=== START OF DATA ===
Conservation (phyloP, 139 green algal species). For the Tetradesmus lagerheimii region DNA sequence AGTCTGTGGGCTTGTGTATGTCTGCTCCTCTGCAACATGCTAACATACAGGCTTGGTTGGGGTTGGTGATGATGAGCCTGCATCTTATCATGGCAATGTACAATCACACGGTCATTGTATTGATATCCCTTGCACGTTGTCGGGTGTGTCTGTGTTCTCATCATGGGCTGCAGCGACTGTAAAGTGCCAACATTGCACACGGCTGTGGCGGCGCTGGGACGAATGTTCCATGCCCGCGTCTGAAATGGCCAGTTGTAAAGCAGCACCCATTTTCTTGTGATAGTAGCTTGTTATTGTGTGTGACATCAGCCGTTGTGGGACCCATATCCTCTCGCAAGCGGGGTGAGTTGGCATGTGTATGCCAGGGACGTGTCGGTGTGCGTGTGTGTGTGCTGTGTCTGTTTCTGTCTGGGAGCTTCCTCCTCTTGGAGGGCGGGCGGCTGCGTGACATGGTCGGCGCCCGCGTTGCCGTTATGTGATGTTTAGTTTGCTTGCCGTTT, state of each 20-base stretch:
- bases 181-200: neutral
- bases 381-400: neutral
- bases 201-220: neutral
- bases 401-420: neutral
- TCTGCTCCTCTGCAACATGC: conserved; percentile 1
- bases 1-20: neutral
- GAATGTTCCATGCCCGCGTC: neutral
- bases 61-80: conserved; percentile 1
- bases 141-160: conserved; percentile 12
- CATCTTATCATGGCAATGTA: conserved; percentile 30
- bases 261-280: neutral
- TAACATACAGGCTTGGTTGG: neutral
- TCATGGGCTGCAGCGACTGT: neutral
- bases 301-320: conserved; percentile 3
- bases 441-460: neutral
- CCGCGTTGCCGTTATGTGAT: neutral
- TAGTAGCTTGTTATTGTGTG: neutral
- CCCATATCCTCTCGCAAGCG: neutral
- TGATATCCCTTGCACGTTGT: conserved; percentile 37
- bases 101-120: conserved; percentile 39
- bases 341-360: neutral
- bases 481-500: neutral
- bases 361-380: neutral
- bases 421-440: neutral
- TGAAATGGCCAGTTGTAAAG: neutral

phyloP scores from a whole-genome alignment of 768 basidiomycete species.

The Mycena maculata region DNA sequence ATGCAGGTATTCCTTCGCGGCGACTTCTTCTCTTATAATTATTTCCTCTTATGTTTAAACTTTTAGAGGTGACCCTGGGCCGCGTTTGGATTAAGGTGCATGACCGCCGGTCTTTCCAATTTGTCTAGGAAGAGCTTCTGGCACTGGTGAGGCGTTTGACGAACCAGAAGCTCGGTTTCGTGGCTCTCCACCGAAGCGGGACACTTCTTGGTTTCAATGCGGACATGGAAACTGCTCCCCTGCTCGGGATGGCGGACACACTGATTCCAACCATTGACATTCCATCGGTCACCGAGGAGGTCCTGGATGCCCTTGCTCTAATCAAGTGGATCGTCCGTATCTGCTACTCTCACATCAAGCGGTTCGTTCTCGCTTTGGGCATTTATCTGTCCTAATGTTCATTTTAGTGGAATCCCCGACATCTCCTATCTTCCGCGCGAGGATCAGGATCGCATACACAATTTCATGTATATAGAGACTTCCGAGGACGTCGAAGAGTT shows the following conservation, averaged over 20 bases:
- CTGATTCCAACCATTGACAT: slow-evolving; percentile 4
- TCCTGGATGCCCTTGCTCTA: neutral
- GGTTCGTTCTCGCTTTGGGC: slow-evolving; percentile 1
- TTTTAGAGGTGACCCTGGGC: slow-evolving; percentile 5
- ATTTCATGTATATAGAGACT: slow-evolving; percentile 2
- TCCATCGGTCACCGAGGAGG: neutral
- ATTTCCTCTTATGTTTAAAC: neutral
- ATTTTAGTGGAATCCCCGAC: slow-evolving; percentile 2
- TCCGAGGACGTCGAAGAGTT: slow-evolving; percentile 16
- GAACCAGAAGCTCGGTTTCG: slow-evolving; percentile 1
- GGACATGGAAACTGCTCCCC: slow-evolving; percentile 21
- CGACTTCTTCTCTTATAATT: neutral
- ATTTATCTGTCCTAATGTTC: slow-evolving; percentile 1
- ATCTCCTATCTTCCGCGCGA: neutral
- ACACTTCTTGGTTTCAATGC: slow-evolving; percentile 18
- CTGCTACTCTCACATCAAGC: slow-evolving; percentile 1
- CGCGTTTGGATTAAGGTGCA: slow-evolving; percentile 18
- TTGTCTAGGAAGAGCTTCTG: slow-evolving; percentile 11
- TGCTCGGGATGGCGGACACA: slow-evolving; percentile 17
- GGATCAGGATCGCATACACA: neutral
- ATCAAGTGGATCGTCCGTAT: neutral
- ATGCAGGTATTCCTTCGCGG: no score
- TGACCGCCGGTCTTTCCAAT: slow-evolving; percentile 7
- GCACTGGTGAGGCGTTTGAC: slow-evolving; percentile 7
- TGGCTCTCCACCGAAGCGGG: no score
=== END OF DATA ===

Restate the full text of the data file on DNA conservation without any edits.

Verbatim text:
Conservation (phyloP, 139 green algal species). For the Tetradesmus lagerheimii region DNA sequence AGTCTGTGGGCTTGTGTATGTCTGCTCCTCTGCAACATGCTAACATACAGGCTTGGTTGGGGTTGGTGATGATGAGCCTGCATCTTATCATGGCAATGTACAATCACACGGTCATTGTATTGATATCCCTTGCACGTTGTCGGGTGTGTCTGTGTTCTCATCATGGGCTGCAGCGACTGTAAAGTGCCAACATTGCACACGGCTGTGGCGGCGCTGGGACGAATGTTCCATGCCCGCGTCTGAAATGGCCAGTTGTAAAGCAGCACCCATTTTCTTGTGATAGTAGCTTGTTATTGTGTGTGACATCAGCCGTTGTGGGACCCATATCCTCTCGCAAGCGGGGTGAGTTGGCATGTGTATGCCAGGGACGTGTCGGTGTGCGTGTGTGTGTGCTGTGTCTGTTTCTGTCTGGGAGCTTCCTCCTCTTGGAGGGCGGGCGGCTGCGTGACATGGTCGGCGCCCGCGTTGCCGTTATGTGATGTTTAGTTTGCTTGCCGTTT, state of each 20-base stretch:
- bases 181-200: neutral
- bases 381-400: neutral
- bases 201-220: neutral
- bases 401-420: neutral
- TCTGCTCCTCTGCAACATGC: conserved; percentile 1
- bases 1-20: neutral
- GAATGTTCCATGCCCGCGTC: neutral
- bases 61-80: conserved; percentile 1
- bases 141-160: conserved; percentile 12
- CATCTTATCATGGCAATGTA: conserved; percentile 30
- bases 261-280: neutral
- TAACATACAGGCTTGGTTGG: neutral
- TCATGGGCTGCAGCGACTGT: neutral
- bases 301-320: conserved; percentile 3
- bases 441-460: neutral
- CCGCGTTGCCGTTATGTGAT: neutral
- TAGTAGCTTGTTATTGTGTG: neutral
- CCCATATCCTCTCGCAAGCG: neutral
- TGATATCCCTTGCACGTTGT: conserved; percentile 37
- bases 101-120: conserved; percentile 39
- bases 341-360: neutral
- bases 481-500: neutral
- bases 361-380: neutral
- bases 421-440: neutral
- TGAAATGGCCAGTTGTAAAG: neutral

phyloP scores from a whole-genome alignment of 768 basidiomycete species.

The Mycena maculata region DNA sequence ATGCAGGTATTCCTTCGCGGCGACTTCTTCTCTTATAATTATTTCCTCTTATGTTTAAACTTTTAGAGGTGACCCTGGGCCGCGTTTGGATTAAGGTGCATGACCGCCGGTCTTTCCAATTTGTCTAGGAAGAGCTTCTGGCACTGGTGAGGCGTTTGACGAACCAGAAGCTCGGTTTCGTGGCTCTCCACCGAAGCGGGACACTTCTTGGTTTCAATGCGGACATGGAAACTGCTCCCCTGCTCGGGATGGCGGACACACTGATTCCAACCATTGACATTCCATCGGTCACCGAGGAGGTCCTGGATGCCCTTGCTCTAATCAAGTGGATCGTCCGTATCTGCTACTCTCACATCAAGCGGTTCGTTCTCGCTTTGGGCATTTATCTGTCCTAATGTTCATTTTAGTGGAATCCCCGACATCTCCTATCTTCCGCGCGAGGATCAGGATCGCATACACAATTTCATGTATATAGAGACTTCCGAGGACGTCGAAGAGTT shows the following conservation, averaged over 20 bases:
- CTGATTCCAACCATTGACAT: slow-evolving; percentile 4
- TCCTGGATGCCCTTGCTCTA: neutral
- GGTTCGTTCTCGCTTTGGGC: slow-evolving; percentile 1
- TTTTAGAGGTGACCCTGGGC: slow-evolving; percentile 5
- ATTTCATGTATATAGAGACT: slow-evolving; percentile 2
- TCCATCGGTCACCGAGGAGG: neutral
- ATTTCCTCTTATGTTTAAAC: neutral
- ATTTTAGTGGAATCCCCGAC: slow-evolving; percentile 2
- TCCGAGGACGTCGAAGAGTT: slow-evolving; percentile 16
- GAACCAGAAGCTCGGTTTCG: slow-evolving; percentile 1
- GGACATGGAAACTGCTCCCC: slow-evolving; percentile 21
- CGACTTCTTCTCTTATAATT: neutral
- ATTTATCTGTCCTAATGTTC: slow-evolving; percentile 1
- ATCTCCTATCTTCCGCGCGA: neutral
- ACACTTCTTGGTTTCAATGC: slow-evolving; percentile 18
- CTGCTACTCTCACATCAAGC: slow-evolving; percentile 1
- CGCGTTTGGATTAAGGTGCA: slow-evolving; percentile 18
- TTGTCTAGGAAGAGCTTCTG: slow-evolving; percentile 11
- TGCTCGGGATGGCGGACACA: slow-evolving; percentile 17
- GGATCAGGATCGCATACACA: neutral
- ATCAAGTGGATCGTCCGTAT: neutral
- ATGCAGGTATTCCTTCGCGG: no score
- TGACCGCCGGTCTTTCCAAT: slow-evolving; percentile 7
- GCACTGGTGAGGCGTTTGAC: slow-evolving; percentile 7
- TGGCTCTCCACCGAAGCGGG: no score